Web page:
Comparison of the Clinicopathological Characteristics and Genetic Alterations Between Patients with Gastric Cancer with or Without Helicobacter pylori Infection

Wen Liang Fang*, Kuo Hung Huang, Shih Ching Chang, Chien Hsing Lin, Ming Huang Chen, Yee Chao, Su Shun Lo, Anna Fen Yau Li, Chew Wun Wu, Yi Ming Shyr

*Corresponding author for this work

Research output: Contribution to journalArticlepeer-review

16 Scopus citations

Abstract

Background: Helicobacter pylori (HP) can induce epithelial cells and intestinal metaplasia with genetic damage that makes them highly susceptible to the development of gastric cancer (GC). Materials and Methods: Between 2005 and 2010, 356 patients with gastric cancer who received curative surgery were enrolled. Analysis of HP, Epstein-Barr virus (EBV) infection, PIK3CA amplification, and mutation analysis of 68 mutations in eight genes using a mass spectrometric single-nucleotide polymorphism genotyping technology was conducted. The clinicopathological characteristics of patients with or without HP infection were compared. Results: Among the 356 patients, 185 (52.0%) had HP infection. For intestinal-type GC, patients with HP infection were more likely to be younger and had fewer PI3K/AKT pathway genetic mutations than those without HP infection. For diffuse-type GC, patients with HP infection were characterized by less male predominance, less lymphoid stroma, fewer microsatellite instability-high tumors, and fewer PI3K/AKT pathway genetic mutations than those without HP infection. Patients with HP infection had less tumor recurrence and a better 5-year overall survival (87.7% vs. 73.9%, p =.012) and disease-free survival (64.1% vs. 51.3%, p =.013) than those without HP infection, especially for intestinal-type GC. For EBV-negative GC, patients with HP infection had fewer PI3K/AKT pathway mutations and a better 5-year overall survival and disease-free survival than those without HP infection. Multivariate analysis demonstrated that HP infection was an independent prognostic factor regarding overall survival and disease-free survival. Conclusion: Patients with GC with HP infection were associated with fewer PI3K/AKT pathway genetic mutations and better survival than those without HP infection, especially for EBV-negative and intestinal-type GC. Implications for Practice: Patients with gastric cancer with Helicobacter pylori (HP) infection had fewer PI3K/AKT pathway genetic mutations, less tumor recurrence, and better survival than those without HP infection, especially for Epstein-Barr virus (EBV)-negative and intestinal-type gastric cancer. HP infection is an independent prognostic factor regarding overall survival and disease-free survival. Future in vivo and in vitro studies of the correlation among HP infection, PI3K/AKT pathway, and EBV infection in gastric cancer are required.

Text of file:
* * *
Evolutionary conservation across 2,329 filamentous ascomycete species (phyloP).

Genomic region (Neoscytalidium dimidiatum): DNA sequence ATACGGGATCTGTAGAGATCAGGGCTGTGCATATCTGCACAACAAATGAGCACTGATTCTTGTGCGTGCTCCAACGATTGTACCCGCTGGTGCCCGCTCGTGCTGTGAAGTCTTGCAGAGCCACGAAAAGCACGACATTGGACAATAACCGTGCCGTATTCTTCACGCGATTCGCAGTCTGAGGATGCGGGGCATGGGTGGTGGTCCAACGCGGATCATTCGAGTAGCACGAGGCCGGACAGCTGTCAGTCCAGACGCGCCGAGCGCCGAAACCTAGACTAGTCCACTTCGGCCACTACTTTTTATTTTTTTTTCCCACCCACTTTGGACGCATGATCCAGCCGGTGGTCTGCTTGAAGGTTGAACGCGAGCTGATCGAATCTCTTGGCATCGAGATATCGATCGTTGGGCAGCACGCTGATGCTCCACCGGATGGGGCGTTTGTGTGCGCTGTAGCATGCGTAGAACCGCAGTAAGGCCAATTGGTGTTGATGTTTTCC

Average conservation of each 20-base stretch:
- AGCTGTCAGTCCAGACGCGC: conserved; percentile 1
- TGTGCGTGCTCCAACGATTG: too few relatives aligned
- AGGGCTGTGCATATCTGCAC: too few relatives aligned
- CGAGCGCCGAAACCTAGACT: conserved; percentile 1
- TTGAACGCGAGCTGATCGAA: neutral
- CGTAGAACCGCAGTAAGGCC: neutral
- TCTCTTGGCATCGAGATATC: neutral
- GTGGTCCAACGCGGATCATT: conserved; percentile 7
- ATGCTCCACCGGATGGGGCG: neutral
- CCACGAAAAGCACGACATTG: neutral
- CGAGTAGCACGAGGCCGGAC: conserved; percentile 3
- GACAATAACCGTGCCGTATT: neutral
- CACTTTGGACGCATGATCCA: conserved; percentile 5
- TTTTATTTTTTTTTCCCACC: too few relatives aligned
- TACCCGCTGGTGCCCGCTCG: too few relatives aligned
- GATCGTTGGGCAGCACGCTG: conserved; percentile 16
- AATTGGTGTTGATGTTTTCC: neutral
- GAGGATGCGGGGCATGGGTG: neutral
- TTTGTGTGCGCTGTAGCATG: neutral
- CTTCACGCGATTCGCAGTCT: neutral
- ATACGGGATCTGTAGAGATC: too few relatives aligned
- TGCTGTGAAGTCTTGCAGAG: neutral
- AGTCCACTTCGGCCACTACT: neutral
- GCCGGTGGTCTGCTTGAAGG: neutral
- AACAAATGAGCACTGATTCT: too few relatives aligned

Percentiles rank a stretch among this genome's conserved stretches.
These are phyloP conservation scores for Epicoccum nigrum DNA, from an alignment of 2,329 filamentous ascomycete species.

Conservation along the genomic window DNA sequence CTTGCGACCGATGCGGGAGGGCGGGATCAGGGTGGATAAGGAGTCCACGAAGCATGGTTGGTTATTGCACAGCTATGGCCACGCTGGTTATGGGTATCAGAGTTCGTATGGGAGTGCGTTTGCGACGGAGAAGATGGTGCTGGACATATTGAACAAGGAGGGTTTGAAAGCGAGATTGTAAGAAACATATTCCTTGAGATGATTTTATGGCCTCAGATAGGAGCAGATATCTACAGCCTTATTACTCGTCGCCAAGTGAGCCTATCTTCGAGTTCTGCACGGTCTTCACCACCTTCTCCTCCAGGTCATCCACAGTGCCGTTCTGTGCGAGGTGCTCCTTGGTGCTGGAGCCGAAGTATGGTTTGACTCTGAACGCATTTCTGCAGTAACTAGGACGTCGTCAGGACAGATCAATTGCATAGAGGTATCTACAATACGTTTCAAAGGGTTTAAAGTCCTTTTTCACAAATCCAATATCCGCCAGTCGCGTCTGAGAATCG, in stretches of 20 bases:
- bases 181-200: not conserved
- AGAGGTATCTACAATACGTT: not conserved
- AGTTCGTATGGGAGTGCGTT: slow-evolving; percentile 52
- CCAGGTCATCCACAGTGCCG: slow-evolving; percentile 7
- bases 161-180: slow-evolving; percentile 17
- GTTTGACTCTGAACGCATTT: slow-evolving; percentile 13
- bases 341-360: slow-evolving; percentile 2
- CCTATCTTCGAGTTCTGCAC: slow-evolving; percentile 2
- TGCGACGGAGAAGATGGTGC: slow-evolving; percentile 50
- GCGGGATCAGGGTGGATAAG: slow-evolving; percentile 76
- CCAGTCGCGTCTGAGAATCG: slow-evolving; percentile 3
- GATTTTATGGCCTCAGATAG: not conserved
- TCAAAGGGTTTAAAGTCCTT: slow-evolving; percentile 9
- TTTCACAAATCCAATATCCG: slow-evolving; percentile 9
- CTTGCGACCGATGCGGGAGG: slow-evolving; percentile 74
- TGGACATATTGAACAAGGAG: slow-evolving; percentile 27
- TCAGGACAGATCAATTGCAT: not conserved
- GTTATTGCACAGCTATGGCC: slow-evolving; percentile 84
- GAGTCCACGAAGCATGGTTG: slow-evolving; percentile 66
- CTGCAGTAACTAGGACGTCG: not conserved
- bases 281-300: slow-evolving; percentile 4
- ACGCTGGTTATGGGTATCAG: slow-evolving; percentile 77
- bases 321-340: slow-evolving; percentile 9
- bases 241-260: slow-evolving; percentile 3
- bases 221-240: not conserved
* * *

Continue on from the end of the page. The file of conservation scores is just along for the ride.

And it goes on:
Original languageEnglish
Pages (from-to)e845-e853
JournalOncologist
Volume24
Issue number9
DOIs
StatePublished - 1 Sep 2019

Keywords

  • Diffuse-type
  • Epstein-Barr virus
  • Helicobacter pylori
  • Intestinal-type
  • Prognostic factor

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